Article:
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Compounding a tragedy

Pinellas-Pasco Circuit Judge Claire Luten can be forgiven for not knowing what to do with Chad Routenberg, the 19-year-old who five years ago raped an 11-year-old girl in the stairwell of their middle school. Since then, while serving time at the Dozier School for Boys, Routenberg violated his probation by committing a sexual offense on a younger boy at the school. School records reported he even fondled females who came to visit him.

In Florida, a state that stopped funding its sexual-offender rehabilitation programs in 1989, there is no good solution for someone such as Routenberg. The path the judge chose, however, absolutely is the wrong one.

Luten inappropriately allowed her actions to be driven by her emotions. "You scare me to death," she told Routenberg before sentencing him this month. She decided that even though she wasn't sure her sentence was right or legal, the only thing to do with him was to put him in prison for the rest of his life.

Make no mistake. What Routenberg did is despicable; his victims' lives have been tragically changed. Psychologists determined that Routenberg did not respond to therapy while at Dozier and had difficulty even recognizing he had a problem.

But the point made by other therapists, and by the governor's Task Force on Juvenile Sexual Abuse and Crimes, is that Florida is woefully lacking in its ability to deal with juvenile sex offenders. "The complete lack of policy, support and leadership in addressing this problem was appalling and frightening," the task force concluded. "While this program is better than most non-specific treatment programs, it falls short of the standards recommended for juvenile sex-offender treatment."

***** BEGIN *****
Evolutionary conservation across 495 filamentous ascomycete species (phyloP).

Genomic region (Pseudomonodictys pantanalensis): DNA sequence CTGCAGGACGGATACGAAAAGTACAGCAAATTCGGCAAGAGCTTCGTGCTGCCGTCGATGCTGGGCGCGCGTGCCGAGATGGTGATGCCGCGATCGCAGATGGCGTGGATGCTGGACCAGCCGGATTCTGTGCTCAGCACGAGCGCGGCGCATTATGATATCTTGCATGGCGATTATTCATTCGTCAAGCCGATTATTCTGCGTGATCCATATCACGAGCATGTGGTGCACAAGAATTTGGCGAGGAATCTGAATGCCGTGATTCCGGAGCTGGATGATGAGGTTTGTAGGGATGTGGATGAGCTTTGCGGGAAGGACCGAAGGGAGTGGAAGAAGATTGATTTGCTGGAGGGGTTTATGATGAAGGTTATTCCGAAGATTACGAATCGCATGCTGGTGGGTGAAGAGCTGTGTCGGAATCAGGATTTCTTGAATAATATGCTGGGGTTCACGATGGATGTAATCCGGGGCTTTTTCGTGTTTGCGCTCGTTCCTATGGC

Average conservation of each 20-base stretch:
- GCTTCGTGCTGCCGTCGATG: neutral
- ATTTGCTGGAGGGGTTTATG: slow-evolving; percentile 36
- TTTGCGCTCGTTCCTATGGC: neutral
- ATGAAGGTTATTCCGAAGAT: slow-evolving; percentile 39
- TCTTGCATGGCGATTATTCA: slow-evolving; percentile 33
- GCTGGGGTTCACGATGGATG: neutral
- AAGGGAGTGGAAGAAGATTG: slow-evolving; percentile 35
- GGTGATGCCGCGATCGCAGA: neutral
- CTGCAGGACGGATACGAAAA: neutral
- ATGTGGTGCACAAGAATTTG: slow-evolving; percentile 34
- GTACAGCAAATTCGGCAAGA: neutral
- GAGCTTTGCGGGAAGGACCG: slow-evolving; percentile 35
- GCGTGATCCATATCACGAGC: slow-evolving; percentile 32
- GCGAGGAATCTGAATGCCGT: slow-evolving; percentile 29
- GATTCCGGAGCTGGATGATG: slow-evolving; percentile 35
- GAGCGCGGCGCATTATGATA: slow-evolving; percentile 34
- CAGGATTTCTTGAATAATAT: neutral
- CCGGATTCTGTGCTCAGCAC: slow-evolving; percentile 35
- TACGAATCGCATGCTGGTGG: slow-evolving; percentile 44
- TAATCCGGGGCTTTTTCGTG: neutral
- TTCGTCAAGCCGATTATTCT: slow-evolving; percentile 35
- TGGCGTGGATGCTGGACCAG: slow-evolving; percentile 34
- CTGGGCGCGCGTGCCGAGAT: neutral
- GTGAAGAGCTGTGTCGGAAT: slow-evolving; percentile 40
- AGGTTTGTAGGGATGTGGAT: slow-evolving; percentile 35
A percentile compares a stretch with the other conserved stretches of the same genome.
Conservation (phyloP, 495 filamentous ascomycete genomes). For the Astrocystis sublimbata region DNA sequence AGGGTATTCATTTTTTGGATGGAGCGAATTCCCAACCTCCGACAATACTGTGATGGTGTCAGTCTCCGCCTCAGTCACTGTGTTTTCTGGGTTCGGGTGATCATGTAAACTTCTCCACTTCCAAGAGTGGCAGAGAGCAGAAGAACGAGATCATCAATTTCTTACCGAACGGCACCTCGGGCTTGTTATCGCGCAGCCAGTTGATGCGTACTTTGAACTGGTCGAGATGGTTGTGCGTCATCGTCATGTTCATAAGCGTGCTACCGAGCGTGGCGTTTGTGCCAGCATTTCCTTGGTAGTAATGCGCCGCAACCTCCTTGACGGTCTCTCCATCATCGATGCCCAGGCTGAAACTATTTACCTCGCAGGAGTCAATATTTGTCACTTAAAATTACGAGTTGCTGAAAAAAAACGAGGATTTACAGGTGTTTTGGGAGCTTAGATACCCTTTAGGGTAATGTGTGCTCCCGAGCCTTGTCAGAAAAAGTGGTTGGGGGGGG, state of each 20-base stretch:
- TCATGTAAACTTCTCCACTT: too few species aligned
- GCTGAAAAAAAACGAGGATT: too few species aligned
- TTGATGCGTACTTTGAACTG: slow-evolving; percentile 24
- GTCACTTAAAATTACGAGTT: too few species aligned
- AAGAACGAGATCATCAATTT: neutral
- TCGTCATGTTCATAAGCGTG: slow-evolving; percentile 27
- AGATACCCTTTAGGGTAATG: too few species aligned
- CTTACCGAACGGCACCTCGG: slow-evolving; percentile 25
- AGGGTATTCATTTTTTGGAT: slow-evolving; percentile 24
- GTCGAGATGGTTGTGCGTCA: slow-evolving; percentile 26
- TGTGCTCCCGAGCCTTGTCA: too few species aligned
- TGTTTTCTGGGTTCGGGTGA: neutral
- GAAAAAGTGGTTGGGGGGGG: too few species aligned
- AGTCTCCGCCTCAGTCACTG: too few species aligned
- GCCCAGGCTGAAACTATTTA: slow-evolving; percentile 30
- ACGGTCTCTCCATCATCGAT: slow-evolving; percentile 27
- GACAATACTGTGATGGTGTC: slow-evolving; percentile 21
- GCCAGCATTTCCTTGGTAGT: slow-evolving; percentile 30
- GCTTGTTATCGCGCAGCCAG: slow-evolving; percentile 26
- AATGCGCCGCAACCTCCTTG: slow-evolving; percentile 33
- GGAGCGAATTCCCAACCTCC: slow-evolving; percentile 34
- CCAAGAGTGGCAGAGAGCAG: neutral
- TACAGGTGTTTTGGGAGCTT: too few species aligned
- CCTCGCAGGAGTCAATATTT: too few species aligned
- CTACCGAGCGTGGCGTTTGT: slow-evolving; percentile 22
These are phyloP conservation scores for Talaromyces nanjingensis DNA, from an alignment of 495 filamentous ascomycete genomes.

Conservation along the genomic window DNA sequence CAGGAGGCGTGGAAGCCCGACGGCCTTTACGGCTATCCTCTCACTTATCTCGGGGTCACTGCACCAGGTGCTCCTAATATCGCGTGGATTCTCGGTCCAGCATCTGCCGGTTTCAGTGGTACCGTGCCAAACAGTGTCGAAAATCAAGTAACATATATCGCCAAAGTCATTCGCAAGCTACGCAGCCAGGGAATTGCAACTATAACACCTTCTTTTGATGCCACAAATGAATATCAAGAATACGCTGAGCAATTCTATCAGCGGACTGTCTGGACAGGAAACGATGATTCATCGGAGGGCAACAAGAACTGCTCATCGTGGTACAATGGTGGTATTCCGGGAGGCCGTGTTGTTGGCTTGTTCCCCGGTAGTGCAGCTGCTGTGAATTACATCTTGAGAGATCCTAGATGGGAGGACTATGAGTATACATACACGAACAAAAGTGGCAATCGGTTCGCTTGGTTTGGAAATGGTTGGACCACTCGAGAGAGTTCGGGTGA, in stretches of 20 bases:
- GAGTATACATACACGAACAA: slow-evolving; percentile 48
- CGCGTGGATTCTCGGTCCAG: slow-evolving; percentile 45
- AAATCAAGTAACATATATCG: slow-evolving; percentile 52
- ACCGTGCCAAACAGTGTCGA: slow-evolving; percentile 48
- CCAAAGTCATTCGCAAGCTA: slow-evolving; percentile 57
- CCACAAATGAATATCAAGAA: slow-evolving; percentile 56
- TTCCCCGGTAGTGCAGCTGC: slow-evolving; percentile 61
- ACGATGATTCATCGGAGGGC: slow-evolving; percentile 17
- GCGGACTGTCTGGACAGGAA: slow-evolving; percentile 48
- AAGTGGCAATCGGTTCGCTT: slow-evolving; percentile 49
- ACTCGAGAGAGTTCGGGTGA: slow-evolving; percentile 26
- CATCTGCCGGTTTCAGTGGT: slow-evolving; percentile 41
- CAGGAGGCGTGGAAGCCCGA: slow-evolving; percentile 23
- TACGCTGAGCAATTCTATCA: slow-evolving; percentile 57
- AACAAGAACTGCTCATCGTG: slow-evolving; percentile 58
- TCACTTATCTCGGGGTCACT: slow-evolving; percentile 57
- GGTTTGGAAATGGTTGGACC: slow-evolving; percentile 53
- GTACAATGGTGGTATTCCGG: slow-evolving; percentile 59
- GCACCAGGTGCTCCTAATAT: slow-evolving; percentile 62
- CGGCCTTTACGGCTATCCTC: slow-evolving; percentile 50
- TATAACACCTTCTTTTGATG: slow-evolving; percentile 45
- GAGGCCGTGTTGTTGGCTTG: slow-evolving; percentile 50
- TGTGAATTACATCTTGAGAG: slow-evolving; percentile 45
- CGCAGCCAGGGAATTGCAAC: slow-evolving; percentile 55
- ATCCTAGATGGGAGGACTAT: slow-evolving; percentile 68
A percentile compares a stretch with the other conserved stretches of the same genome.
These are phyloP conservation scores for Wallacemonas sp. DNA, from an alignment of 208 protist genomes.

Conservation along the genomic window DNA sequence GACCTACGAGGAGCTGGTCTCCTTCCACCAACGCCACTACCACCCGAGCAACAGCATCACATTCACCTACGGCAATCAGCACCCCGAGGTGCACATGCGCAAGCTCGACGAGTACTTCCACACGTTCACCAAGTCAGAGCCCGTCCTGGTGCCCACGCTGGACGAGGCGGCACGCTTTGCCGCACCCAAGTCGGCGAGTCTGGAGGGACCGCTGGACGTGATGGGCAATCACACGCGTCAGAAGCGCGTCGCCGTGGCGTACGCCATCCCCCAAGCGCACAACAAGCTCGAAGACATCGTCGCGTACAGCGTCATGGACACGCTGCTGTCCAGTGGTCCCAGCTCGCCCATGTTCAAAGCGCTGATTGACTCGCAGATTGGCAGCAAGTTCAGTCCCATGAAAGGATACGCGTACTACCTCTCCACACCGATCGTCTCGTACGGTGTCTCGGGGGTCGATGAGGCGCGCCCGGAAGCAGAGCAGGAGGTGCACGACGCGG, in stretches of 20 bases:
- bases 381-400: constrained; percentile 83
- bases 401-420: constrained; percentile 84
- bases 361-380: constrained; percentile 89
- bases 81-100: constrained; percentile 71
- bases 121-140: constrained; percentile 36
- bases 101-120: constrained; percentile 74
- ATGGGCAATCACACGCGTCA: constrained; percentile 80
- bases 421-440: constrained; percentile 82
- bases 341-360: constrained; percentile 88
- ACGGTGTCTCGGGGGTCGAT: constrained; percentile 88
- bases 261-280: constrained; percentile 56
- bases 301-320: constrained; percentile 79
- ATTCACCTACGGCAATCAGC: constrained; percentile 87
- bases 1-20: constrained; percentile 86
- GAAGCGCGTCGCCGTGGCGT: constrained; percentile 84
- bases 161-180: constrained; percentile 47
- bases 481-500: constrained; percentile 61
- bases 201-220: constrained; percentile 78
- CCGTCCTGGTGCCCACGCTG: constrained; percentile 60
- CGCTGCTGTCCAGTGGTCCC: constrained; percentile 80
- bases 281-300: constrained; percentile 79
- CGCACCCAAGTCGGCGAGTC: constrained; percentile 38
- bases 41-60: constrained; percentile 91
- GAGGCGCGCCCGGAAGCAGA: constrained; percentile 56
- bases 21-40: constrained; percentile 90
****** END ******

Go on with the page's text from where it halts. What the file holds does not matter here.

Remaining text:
In other words, Chad Routenberg has not had access to treatment that could have made a difference.

This year the Legislature passed measures, shepherded by Rep. Shirley Brown, D-Sarasota, chairwoman of the juvenile offenders task force, that will add 223 treatment spaces for juveniles, including a 25-slot intensive program in Pinellas County. Another newly approved measure will require psychological assessment of every adjudicated sex offender by a person with specific training in juvenile sexual abuse.

These are important improvements that could have given a seriously troubled 14-year-old a chance, had they been available to him. Therapist Don Sweeney, who interviewed Routenberg for the defense, said that even now, on the edge of adulthood, Routenberg could be helped by intensive rehabilitative treatment. Instead, Sweeney said, in prison without treatment, "he'll be four times the handful he is now."

Luten's sentence far exceeds state guidelines and likely is to be appealed. In the meantime, Routenberg will get the chance to start learning prison life _ learning, as Sweeney puts it, "that raping, lying, conniving and manipulating people is how you get along."

Routenberg should pay for his crimes. But he might have been helped at the same time. Instead, true to Florida form, our inadequate corrections system only is compounding a tragedy.

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